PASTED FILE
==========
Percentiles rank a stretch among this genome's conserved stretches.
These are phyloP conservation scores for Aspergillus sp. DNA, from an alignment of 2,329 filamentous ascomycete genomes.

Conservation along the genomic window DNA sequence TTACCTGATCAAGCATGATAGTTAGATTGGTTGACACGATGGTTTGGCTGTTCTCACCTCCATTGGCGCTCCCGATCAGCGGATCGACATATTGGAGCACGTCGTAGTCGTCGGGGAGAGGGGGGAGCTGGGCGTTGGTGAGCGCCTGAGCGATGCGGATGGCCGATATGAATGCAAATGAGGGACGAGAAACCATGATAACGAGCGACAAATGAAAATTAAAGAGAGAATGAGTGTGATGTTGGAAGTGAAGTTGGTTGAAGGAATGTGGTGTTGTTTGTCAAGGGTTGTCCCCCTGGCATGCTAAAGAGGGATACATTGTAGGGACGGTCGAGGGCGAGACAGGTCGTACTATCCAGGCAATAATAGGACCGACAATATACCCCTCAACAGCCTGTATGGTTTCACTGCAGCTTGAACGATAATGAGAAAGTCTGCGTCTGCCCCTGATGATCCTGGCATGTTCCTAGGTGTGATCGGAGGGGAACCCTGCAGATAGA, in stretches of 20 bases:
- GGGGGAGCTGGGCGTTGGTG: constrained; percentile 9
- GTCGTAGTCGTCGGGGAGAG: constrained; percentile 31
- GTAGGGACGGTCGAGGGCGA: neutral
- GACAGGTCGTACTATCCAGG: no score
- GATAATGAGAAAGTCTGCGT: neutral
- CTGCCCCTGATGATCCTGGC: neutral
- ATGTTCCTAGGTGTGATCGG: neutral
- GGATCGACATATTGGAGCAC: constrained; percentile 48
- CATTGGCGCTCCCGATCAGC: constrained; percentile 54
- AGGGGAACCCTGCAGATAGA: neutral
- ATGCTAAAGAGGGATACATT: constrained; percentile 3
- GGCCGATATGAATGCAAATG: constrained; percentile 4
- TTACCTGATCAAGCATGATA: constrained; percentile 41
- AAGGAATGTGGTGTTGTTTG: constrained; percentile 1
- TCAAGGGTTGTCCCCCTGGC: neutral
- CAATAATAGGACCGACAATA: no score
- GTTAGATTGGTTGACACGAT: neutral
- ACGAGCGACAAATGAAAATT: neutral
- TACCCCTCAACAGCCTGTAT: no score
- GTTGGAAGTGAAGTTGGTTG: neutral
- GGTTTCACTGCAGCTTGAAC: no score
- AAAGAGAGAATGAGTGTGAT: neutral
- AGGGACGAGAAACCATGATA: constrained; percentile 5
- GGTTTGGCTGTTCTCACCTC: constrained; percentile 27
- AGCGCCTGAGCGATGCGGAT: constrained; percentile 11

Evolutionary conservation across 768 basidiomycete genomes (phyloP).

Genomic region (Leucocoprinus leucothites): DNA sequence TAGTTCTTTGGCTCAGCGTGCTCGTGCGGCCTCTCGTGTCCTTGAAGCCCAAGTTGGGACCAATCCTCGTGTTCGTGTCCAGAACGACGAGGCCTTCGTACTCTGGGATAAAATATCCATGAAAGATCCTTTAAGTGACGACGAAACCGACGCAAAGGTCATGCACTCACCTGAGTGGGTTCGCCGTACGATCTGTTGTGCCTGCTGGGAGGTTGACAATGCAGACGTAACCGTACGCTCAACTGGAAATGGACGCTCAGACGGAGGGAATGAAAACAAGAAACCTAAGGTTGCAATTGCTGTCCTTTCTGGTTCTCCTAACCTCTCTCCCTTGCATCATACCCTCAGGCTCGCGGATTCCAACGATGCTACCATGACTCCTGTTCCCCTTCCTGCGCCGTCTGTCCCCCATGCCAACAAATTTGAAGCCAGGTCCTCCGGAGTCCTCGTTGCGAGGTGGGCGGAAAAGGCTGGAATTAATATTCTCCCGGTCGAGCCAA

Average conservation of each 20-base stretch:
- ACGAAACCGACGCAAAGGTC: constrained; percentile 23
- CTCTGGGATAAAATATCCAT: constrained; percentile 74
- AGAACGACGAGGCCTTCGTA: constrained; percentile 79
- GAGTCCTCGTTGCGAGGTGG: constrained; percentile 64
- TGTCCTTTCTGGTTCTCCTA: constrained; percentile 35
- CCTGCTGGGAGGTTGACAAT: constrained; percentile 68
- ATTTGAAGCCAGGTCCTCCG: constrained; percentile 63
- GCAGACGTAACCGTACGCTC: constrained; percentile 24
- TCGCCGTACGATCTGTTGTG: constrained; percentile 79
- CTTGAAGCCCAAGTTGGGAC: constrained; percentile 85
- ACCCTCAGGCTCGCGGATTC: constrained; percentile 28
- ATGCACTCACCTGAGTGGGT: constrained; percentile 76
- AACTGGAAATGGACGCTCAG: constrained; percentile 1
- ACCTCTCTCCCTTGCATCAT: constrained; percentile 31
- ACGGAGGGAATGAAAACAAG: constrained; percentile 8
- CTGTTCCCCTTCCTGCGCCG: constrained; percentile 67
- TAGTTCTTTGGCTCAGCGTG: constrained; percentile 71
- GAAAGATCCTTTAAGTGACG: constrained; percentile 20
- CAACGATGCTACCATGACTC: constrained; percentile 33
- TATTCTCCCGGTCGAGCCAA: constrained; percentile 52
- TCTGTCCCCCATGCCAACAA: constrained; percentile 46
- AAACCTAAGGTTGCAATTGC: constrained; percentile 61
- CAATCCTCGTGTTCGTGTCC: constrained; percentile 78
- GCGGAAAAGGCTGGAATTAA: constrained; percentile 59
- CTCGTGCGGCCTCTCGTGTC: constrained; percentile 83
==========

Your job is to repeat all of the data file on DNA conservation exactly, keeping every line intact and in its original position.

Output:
Percentiles rank a stretch among this genome's conserved stretches.
These are phyloP conservation scores for Aspergillus sp. DNA, from an alignment of 2,329 filamentous ascomycete genomes.

Conservation along the genomic window DNA sequence TTACCTGATCAAGCATGATAGTTAGATTGGTTGACACGATGGTTTGGCTGTTCTCACCTCCATTGGCGCTCCCGATCAGCGGATCGACATATTGGAGCACGTCGTAGTCGTCGGGGAGAGGGGGGAGCTGGGCGTTGGTGAGCGCCTGAGCGATGCGGATGGCCGATATGAATGCAAATGAGGGACGAGAAACCATGATAACGAGCGACAAATGAAAATTAAAGAGAGAATGAGTGTGATGTTGGAAGTGAAGTTGGTTGAAGGAATGTGGTGTTGTTTGTCAAGGGTTGTCCCCCTGGCATGCTAAAGAGGGATACATTGTAGGGACGGTCGAGGGCGAGACAGGTCGTACTATCCAGGCAATAATAGGACCGACAATATACCCCTCAACAGCCTGTATGGTTTCACTGCAGCTTGAACGATAATGAGAAAGTCTGCGTCTGCCCCTGATGATCCTGGCATGTTCCTAGGTGTGATCGGAGGGGAACCCTGCAGATAGA, in stretches of 20 bases:
- GGGGGAGCTGGGCGTTGGTG: constrained; percentile 9
- GTCGTAGTCGTCGGGGAGAG: constrained; percentile 31
- GTAGGGACGGTCGAGGGCGA: neutral
- GACAGGTCGTACTATCCAGG: no score
- GATAATGAGAAAGTCTGCGT: neutral
- CTGCCCCTGATGATCCTGGC: neutral
- ATGTTCCTAGGTGTGATCGG: neutral
- GGATCGACATATTGGAGCAC: constrained; percentile 48
- CATTGGCGCTCCCGATCAGC: constrained; percentile 54
- AGGGGAACCCTGCAGATAGA: neutral
- ATGCTAAAGAGGGATACATT: constrained; percentile 3
- GGCCGATATGAATGCAAATG: constrained; percentile 4
- TTACCTGATCAAGCATGATA: constrained; percentile 41
- AAGGAATGTGGTGTTGTTTG: constrained; percentile 1
- TCAAGGGTTGTCCCCCTGGC: neutral
- CAATAATAGGACCGACAATA: no score
- GTTAGATTGGTTGACACGAT: neutral
- ACGAGCGACAAATGAAAATT: neutral
- TACCCCTCAACAGCCTGTAT: no score
- GTTGGAAGTGAAGTTGGTTG: neutral
- GGTTTCACTGCAGCTTGAAC: no score
- AAAGAGAGAATGAGTGTGAT: neutral
- AGGGACGAGAAACCATGATA: constrained; percentile 5
- GGTTTGGCTGTTCTCACCTC: constrained; percentile 27
- AGCGCCTGAGCGATGCGGAT: constrained; percentile 11

Evolutionary conservation across 768 basidiomycete genomes (phyloP).

Genomic region (Leucocoprinus leucothites): DNA sequence TAGTTCTTTGGCTCAGCGTGCTCGTGCGGCCTCTCGTGTCCTTGAAGCCCAAGTTGGGACCAATCCTCGTGTTCGTGTCCAGAACGACGAGGCCTTCGTACTCTGGGATAAAATATCCATGAAAGATCCTTTAAGTGACGACGAAACCGACGCAAAGGTCATGCACTCACCTGAGTGGGTTCGCCGTACGATCTGTTGTGCCTGCTGGGAGGTTGACAATGCAGACGTAACCGTACGCTCAACTGGAAATGGACGCTCAGACGGAGGGAATGAAAACAAGAAACCTAAGGTTGCAATTGCTGTCCTTTCTGGTTCTCCTAACCTCTCTCCCTTGCATCATACCCTCAGGCTCGCGGATTCCAACGATGCTACCATGACTCCTGTTCCCCTTCCTGCGCCGTCTGTCCCCCATGCCAACAAATTTGAAGCCAGGTCCTCCGGAGTCCTCGTTGCGAGGTGGGCGGAAAAGGCTGGAATTAATATTCTCCCGGTCGAGCCAA

Average conservation of each 20-base stretch:
- ACGAAACCGACGCAAAGGTC: constrained; percentile 23
- CTCTGGGATAAAATATCCAT: constrained; percentile 74
- AGAACGACGAGGCCTTCGTA: constrained; percentile 79
- GAGTCCTCGTTGCGAGGTGG: constrained; percentile 64
- TGTCCTTTCTGGTTCTCCTA: constrained; percentile 35
- CCTGCTGGGAGGTTGACAAT: constrained; percentile 68
- ATTTGAAGCCAGGTCCTCCG: constrained; percentile 63
- GCAGACGTAACCGTACGCTC: constrained; percentile 24
- TCGCCGTACGATCTGTTGTG: constrained; percentile 79
- CTTGAAGCCCAAGTTGGGAC: constrained; percentile 85
- ACCCTCAGGCTCGCGGATTC: constrained; percentile 28
- ATGCACTCACCTGAGTGGGT: constrained; percentile 76
- AACTGGAAATGGACGCTCAG: constrained; percentile 1
- ACCTCTCTCCCTTGCATCAT: constrained; percentile 31
- ACGGAGGGAATGAAAACAAG: constrained; percentile 8
- CTGTTCCCCTTCCTGCGCCG: constrained; percentile 67
- TAGTTCTTTGGCTCAGCGTG: constrained; percentile 71
- GAAAGATCCTTTAAGTGACG: constrained; percentile 20
- CAACGATGCTACCATGACTC: constrained; percentile 33
- TATTCTCCCGGTCGAGCCAA: constrained; percentile 52
- TCTGTCCCCCATGCCAACAA: constrained; percentile 46
- AAACCTAAGGTTGCAATTGC: constrained; percentile 61
- CAATCCTCGTGTTCGTGTCC: constrained; percentile 78
- GCGGAAAAGGCTGGAATTAA: constrained; percentile 59
- CTCGTGCGGCCTCTCGTGTC: constrained; percentile 83